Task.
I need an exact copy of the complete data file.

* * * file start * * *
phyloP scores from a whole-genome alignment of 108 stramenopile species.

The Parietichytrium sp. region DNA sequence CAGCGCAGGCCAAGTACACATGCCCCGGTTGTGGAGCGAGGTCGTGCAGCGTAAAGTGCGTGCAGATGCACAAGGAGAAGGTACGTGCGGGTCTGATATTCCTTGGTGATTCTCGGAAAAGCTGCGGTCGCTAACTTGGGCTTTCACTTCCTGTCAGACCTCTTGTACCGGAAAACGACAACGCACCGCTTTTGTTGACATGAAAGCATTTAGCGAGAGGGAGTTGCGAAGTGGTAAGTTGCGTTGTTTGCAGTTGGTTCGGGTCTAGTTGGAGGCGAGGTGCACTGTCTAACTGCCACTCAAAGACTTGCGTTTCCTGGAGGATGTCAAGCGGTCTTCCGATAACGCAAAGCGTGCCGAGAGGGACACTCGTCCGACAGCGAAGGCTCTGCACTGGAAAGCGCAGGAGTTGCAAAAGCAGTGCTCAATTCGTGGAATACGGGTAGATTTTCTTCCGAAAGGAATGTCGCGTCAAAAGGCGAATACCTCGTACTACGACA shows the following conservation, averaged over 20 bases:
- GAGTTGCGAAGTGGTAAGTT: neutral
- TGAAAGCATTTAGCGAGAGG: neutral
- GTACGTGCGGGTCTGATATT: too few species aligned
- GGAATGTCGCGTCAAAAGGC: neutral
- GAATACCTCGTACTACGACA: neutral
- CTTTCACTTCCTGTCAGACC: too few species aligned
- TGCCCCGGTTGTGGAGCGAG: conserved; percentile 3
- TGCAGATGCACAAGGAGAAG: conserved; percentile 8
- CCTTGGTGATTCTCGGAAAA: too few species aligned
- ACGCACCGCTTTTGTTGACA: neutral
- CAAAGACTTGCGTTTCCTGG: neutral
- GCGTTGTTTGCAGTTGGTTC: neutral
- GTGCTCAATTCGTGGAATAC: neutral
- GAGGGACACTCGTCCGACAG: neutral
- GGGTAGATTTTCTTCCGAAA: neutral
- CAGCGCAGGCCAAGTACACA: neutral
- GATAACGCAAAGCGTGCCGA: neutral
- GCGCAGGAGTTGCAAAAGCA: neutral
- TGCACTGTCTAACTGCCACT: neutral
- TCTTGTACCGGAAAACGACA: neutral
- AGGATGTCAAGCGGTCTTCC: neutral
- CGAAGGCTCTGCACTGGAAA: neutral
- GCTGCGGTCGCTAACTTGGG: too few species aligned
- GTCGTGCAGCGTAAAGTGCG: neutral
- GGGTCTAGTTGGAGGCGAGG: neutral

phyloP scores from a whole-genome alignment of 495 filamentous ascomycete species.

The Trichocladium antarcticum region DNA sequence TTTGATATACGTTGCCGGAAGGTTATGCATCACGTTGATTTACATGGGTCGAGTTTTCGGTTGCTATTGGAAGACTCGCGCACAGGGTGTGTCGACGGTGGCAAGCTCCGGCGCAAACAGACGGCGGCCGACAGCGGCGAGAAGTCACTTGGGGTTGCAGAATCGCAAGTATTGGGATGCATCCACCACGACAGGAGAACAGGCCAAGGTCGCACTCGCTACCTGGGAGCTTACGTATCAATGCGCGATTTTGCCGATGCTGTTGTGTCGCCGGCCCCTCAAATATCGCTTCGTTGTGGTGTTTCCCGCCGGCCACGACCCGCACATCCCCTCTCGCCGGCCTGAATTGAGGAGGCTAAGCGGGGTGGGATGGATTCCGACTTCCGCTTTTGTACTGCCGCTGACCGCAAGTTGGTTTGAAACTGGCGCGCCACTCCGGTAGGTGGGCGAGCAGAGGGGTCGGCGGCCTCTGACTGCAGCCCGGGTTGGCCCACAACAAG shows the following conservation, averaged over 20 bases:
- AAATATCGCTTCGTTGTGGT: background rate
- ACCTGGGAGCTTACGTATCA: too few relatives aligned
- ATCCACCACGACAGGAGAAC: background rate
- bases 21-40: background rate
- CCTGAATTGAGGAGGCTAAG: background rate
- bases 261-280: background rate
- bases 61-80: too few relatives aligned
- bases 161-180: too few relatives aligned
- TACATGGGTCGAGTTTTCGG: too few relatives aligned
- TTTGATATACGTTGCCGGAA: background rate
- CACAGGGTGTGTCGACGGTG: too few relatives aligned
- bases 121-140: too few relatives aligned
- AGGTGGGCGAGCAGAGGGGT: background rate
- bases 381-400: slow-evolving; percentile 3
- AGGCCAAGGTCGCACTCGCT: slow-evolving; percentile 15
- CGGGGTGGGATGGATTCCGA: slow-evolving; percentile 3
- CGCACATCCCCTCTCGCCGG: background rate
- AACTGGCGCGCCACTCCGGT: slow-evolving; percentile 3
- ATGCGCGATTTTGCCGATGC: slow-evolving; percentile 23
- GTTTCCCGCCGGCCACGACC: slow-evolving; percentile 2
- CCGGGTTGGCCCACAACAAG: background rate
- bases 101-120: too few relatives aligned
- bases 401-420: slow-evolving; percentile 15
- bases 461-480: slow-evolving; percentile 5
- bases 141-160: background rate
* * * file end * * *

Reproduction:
phyloP scores from a whole-genome alignment of 108 stramenopile species.

The Parietichytrium sp. region DNA sequence CAGCGCAGGCCAAGTACACATGCCCCGGTTGTGGAGCGAGGTCGTGCAGCGTAAAGTGCGTGCAGATGCACAAGGAGAAGGTACGTGCGGGTCTGATATTCCTTGGTGATTCTCGGAAAAGCTGCGGTCGCTAACTTGGGCTTTCACTTCCTGTCAGACCTCTTGTACCGGAAAACGACAACGCACCGCTTTTGTTGACATGAAAGCATTTAGCGAGAGGGAGTTGCGAAGTGGTAAGTTGCGTTGTTTGCAGTTGGTTCGGGTCTAGTTGGAGGCGAGGTGCACTGTCTAACTGCCACTCAAAGACTTGCGTTTCCTGGAGGATGTCAAGCGGTCTTCCGATAACGCAAAGCGTGCCGAGAGGGACACTCGTCCGACAGCGAAGGCTCTGCACTGGAAAGCGCAGGAGTTGCAAAAGCAGTGCTCAATTCGTGGAATACGGGTAGATTTTCTTCCGAAAGGAATGTCGCGTCAAAAGGCGAATACCTCGTACTACGACA shows the following conservation, averaged over 20 bases:
- GAGTTGCGAAGTGGTAAGTT: neutral
- TGAAAGCATTTAGCGAGAGG: neutral
- GTACGTGCGGGTCTGATATT: too few species aligned
- GGAATGTCGCGTCAAAAGGC: neutral
- GAATACCTCGTACTACGACA: neutral
- CTTTCACTTCCTGTCAGACC: too few species aligned
- TGCCCCGGTTGTGGAGCGAG: conserved; percentile 3
- TGCAGATGCACAAGGAGAAG: conserved; percentile 8
- CCTTGGTGATTCTCGGAAAA: too few species aligned
- ACGCACCGCTTTTGTTGACA: neutral
- CAAAGACTTGCGTTTCCTGG: neutral
- GCGTTGTTTGCAGTTGGTTC: neutral
- GTGCTCAATTCGTGGAATAC: neutral
- GAGGGACACTCGTCCGACAG: neutral
- GGGTAGATTTTCTTCCGAAA: neutral
- CAGCGCAGGCCAAGTACACA: neutral
- GATAACGCAAAGCGTGCCGA: neutral
- GCGCAGGAGTTGCAAAAGCA: neutral
- TGCACTGTCTAACTGCCACT: neutral
- TCTTGTACCGGAAAACGACA: neutral
- AGGATGTCAAGCGGTCTTCC: neutral
- CGAAGGCTCTGCACTGGAAA: neutral
- GCTGCGGTCGCTAACTTGGG: too few species aligned
- GTCGTGCAGCGTAAAGTGCG: neutral
- GGGTCTAGTTGGAGGCGAGG: neutral

phyloP scores from a whole-genome alignment of 495 filamentous ascomycete species.

The Trichocladium antarcticum region DNA sequence TTTGATATACGTTGCCGGAAGGTTATGCATCACGTTGATTTACATGGGTCGAGTTTTCGGTTGCTATTGGAAGACTCGCGCACAGGGTGTGTCGACGGTGGCAAGCTCCGGCGCAAACAGACGGCGGCCGACAGCGGCGAGAAGTCACTTGGGGTTGCAGAATCGCAAGTATTGGGATGCATCCACCACGACAGGAGAACAGGCCAAGGTCGCACTCGCTACCTGGGAGCTTACGTATCAATGCGCGATTTTGCCGATGCTGTTGTGTCGCCGGCCCCTCAAATATCGCTTCGTTGTGGTGTTTCCCGCCGGCCACGACCCGCACATCCCCTCTCGCCGGCCTGAATTGAGGAGGCTAAGCGGGGTGGGATGGATTCCGACTTCCGCTTTTGTACTGCCGCTGACCGCAAGTTGGTTTGAAACTGGCGCGCCACTCCGGTAGGTGGGCGAGCAGAGGGGTCGGCGGCCTCTGACTGCAGCCCGGGTTGGCCCACAACAAG shows the following conservation, averaged over 20 bases:
- AAATATCGCTTCGTTGTGGT: background rate
- ACCTGGGAGCTTACGTATCA: too few relatives aligned
- ATCCACCACGACAGGAGAAC: background rate
- bases 21-40: background rate
- CCTGAATTGAGGAGGCTAAG: background rate
- bases 261-280: background rate
- bases 61-80: too few relatives aligned
- bases 161-180: too few relatives aligned
- TACATGGGTCGAGTTTTCGG: too few relatives aligned
- TTTGATATACGTTGCCGGAA: background rate
- CACAGGGTGTGTCGACGGTG: too few relatives aligned
- bases 121-140: too few relatives aligned
- AGGTGGGCGAGCAGAGGGGT: background rate
- bases 381-400: slow-evolving; percentile 3
- AGGCCAAGGTCGCACTCGCT: slow-evolving; percentile 15
- CGGGGTGGGATGGATTCCGA: slow-evolving; percentile 3
- CGCACATCCCCTCTCGCCGG: background rate
- AACTGGCGCGCCACTCCGGT: slow-evolving; percentile 3
- ATGCGCGATTTTGCCGATGC: slow-evolving; percentile 23
- GTTTCCCGCCGGCCACGACC: slow-evolving; percentile 2
- CCGGGTTGGCCCACAACAAG: background rate
- bases 101-120: too few relatives aligned
- bases 401-420: slow-evolving; percentile 15
- bases 461-480: slow-evolving; percentile 5
- bases 141-160: background rate